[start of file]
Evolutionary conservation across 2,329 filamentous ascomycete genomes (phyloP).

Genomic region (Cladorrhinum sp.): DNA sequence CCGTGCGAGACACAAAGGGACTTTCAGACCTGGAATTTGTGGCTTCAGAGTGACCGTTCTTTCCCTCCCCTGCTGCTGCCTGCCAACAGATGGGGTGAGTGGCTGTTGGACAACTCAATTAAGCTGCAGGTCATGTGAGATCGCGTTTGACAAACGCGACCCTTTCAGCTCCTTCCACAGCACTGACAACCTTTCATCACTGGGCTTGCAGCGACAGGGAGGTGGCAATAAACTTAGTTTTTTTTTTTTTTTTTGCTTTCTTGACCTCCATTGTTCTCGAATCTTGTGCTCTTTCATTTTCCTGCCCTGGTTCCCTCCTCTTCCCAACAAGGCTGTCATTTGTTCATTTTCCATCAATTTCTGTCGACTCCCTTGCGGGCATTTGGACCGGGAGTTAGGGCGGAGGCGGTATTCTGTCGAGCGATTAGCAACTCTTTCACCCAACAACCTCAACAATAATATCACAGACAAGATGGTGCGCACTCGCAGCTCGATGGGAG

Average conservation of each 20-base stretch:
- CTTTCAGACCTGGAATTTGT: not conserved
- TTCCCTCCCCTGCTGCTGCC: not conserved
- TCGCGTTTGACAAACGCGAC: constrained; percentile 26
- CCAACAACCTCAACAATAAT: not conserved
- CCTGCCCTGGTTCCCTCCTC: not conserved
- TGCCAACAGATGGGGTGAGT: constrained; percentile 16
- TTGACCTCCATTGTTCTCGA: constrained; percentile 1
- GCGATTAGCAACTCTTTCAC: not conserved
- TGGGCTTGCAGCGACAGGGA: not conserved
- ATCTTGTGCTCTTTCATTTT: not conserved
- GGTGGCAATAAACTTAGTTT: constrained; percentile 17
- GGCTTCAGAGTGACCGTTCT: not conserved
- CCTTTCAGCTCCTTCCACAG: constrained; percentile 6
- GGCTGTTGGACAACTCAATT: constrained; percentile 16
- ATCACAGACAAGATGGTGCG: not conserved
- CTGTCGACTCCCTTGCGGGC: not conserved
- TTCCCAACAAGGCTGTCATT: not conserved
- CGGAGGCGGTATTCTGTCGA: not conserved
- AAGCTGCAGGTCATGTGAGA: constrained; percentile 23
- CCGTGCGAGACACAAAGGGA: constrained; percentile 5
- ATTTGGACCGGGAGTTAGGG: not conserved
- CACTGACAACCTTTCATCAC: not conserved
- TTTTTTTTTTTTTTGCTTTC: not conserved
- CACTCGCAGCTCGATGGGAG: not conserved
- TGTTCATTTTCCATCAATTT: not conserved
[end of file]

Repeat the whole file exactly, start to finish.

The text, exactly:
Evolutionary conservation across 2,329 filamentous ascomycete genomes (phyloP).

Genomic region (Cladorrhinum sp.): DNA sequence CCGTGCGAGACACAAAGGGACTTTCAGACCTGGAATTTGTGGCTTCAGAGTGACCGTTCTTTCCCTCCCCTGCTGCTGCCTGCCAACAGATGGGGTGAGTGGCTGTTGGACAACTCAATTAAGCTGCAGGTCATGTGAGATCGCGTTTGACAAACGCGACCCTTTCAGCTCCTTCCACAGCACTGACAACCTTTCATCACTGGGCTTGCAGCGACAGGGAGGTGGCAATAAACTTAGTTTTTTTTTTTTTTTTTGCTTTCTTGACCTCCATTGTTCTCGAATCTTGTGCTCTTTCATTTTCCTGCCCTGGTTCCCTCCTCTTCCCAACAAGGCTGTCATTTGTTCATTTTCCATCAATTTCTGTCGACTCCCTTGCGGGCATTTGGACCGGGAGTTAGGGCGGAGGCGGTATTCTGTCGAGCGATTAGCAACTCTTTCACCCAACAACCTCAACAATAATATCACAGACAAGATGGTGCGCACTCGCAGCTCGATGGGAG

Average conservation of each 20-base stretch:
- CTTTCAGACCTGGAATTTGT: not conserved
- TTCCCTCCCCTGCTGCTGCC: not conserved
- TCGCGTTTGACAAACGCGAC: constrained; percentile 26
- CCAACAACCTCAACAATAAT: not conserved
- CCTGCCCTGGTTCCCTCCTC: not conserved
- TGCCAACAGATGGGGTGAGT: constrained; percentile 16
- TTGACCTCCATTGTTCTCGA: constrained; percentile 1
- GCGATTAGCAACTCTTTCAC: not conserved
- TGGGCTTGCAGCGACAGGGA: not conserved
- ATCTTGTGCTCTTTCATTTT: not conserved
- GGTGGCAATAAACTTAGTTT: constrained; percentile 17
- GGCTTCAGAGTGACCGTTCT: not conserved
- CCTTTCAGCTCCTTCCACAG: constrained; percentile 6
- GGCTGTTGGACAACTCAATT: constrained; percentile 16
- ATCACAGACAAGATGGTGCG: not conserved
- CTGTCGACTCCCTTGCGGGC: not conserved
- TTCCCAACAAGGCTGTCATT: not conserved
- CGGAGGCGGTATTCTGTCGA: not conserved
- AAGCTGCAGGTCATGTGAGA: constrained; percentile 23
- CCGTGCGAGACACAAAGGGA: constrained; percentile 5
- ATTTGGACCGGGAGTTAGGG: not conserved
- CACTGACAACCTTTCATCAC: not conserved
- TTTTTTTTTTTTTTGCTTTC: not conserved
- CACTCGCAGCTCGATGGGAG: not conserved
- TGTTCATTTTCCATCAATTT: not conserved